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Resilience: A critical trait when confronting the threat of terrorism

Terrorism is a global problem with a long history – the Global Terrorism Database has recorded over 170,000 terrorist attacks, both by individuals and over 2,700 groups, between 1970 and 2016. Terrorist organizations such as Al Qaeda tend to have structures and operations that make resilience a critical trait when confronting this threat.

Image of chemical terrorist attack training at Incirlik Air Base (U.S. Air Force)

Terrorist groups have multiple characteristics that allow them to endure despite asymmetrical disadvantages with respect to material resources, technology, and other important assets. The resilient nature of terrorist organizations such as Al Qaeda has been noted as early as 2006, five years after the launch of the war on terror. By 2009, counter-terrorism officials estimated that Al-Qaeda’s core was at its weakest point, with the termination of key leaders such as Osama bin Laden and declining manpower reserves. By 2012, General John Allen, then-commander of the U.S. forces in Afghanistan, argued that Al-Qaeda had “re-emerged” through funding, recruitment, and expansion, and by 2014, Al-Qaeda had sufficiently rebuilt to establish a new network, AQIS – Al-Qaeda in the Indian Subcontinent.

There are multiple factors that allow terrorist organizations to endure. A 2014 Rand Corporation study highlighted that the transition of Al-Qaeda from a hierarchical network to a relatively decentralized organization with flexible leadership and networks in Yemen, Iraq, Somalia, and other areas, allowed them to survive U.S. and NATO military pressure and continually reinvent themselves. Further, the persistent appeal of Al-Qaeda’s ideology in the areas where it operates, with historical community relationships ranging back to the Soviet invasion of Afghanistan, and their exploitation of ungoverned territory, motivates recruitment and funding that allows the terrorist organization to rebuild.

The implication of this flexibility is that policy and strategies to fight terrorism need to take into account the structural features that allow these organizations to persist.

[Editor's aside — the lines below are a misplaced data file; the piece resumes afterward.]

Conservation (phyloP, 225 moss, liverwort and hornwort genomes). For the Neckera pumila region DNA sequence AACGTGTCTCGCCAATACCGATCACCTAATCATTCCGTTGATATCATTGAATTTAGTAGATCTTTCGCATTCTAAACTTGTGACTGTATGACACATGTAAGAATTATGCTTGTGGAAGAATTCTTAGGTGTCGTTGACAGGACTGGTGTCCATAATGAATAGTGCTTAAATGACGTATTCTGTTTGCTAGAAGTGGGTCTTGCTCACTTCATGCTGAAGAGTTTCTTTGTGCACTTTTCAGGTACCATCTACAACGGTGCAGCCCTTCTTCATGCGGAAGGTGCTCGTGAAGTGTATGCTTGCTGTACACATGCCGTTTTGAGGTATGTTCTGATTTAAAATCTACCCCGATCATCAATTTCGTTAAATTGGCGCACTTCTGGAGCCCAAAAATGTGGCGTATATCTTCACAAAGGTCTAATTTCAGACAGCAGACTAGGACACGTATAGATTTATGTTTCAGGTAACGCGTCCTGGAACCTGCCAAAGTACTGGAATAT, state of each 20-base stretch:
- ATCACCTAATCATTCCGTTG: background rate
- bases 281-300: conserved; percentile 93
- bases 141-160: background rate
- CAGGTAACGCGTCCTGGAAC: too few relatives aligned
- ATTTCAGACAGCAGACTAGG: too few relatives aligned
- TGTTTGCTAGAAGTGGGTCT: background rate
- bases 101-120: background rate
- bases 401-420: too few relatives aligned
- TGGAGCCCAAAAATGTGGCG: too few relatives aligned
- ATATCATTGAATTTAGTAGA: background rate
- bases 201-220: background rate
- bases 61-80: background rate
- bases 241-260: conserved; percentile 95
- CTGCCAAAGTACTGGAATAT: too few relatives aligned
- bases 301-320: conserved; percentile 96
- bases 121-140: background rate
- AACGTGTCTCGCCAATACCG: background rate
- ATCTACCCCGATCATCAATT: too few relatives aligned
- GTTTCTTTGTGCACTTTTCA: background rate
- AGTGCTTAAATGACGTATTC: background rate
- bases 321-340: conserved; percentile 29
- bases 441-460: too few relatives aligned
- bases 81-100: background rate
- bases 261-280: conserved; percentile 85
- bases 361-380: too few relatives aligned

The idea that terrorist organizations are resilient is a contested idea. Daniel Byman, Professor at Georgetown University’s School of Foreign Services argues that Al-Qaeda is in a meaningful decline, noting that it “maintains a low operational pace; it has thin resources, and limited popular support, and indeed, it is regressing on many of its goals;” it has failed to conduct a “successful, spectacular attack” in over a decade, among a host of other arguments.

The difficulty of eradicating the networks of terrorist organizations means that both policymakers and civilians have to be continuously engaged in combating terrorism. Managing public fears about terrorism is important because feelings of fear and vulnerability distinguish terrorism and make it powerful; preparing for it similarly to preparing for other forms of disasters such as flooding, disease, etc, can help reduce the effectiveness of a terrorist’s approach.

In his book “The Edge of Disaster,” Global Resilience Institute Founding Director Dr. Stephen Flynn argues for emergency training, and incorporating a variety of public, private, non-profit, etc. stakeholders.

“Thinking about and preparing for when things can go very wrong need not be about becoming a nation of Chicken Littles,” Dr. Flynn writes. “It is foolish and self-destructive to oscillate between immobilizing fear, on the one hand, and blithely going about our lives playing a societal version of Russian roulette, on the other. Natural disasters will happen, and not all terrorist attacks can be prevented. However, what is preventable is the cascading effects that flow from these disasters and attacks. The loss of life and economic fallout that disasters reap will always be magnified by our lack of preparedness to manage the risk actively and to respond effectively when things go wrong.”

In resilient communities terrorists get less “bang for their buck” which, in the face of a tactic that relies on fear, lowers the incentive for future attacks and discredits a group’s strength. Future efforts to confront terrorism require addressing the features of its structure, and building capacity to be resilient against these kinds of attacks.

Sources and Further Reading

  1. Overview of the GTD – Global Terrorism Database
  2. Al-Qaeda Crippled But Resilient – Council on Foreign Relations
  3. Learning to Live with Terrorism – The Atlantic
  4. Judging Al Qaeda’s Record, Part I: Is the Organization in Decline? – Lawfare
  5. Judging Al Qaeda’s Record, Part II: Why Has Al Qaeda Declined? – Lawfare
  6. Al Qaeda: Quietly and Patiently Rebuilding – The Cipher Brief
  7. A Persistent Threat The Evolution of Al Qa’ida and Other Salafi Jihadists – Rand Corporation

[Featured image: Map of terrorist incidents between 1970 – 2015 (Wikimedia/Global Terrorism Database)]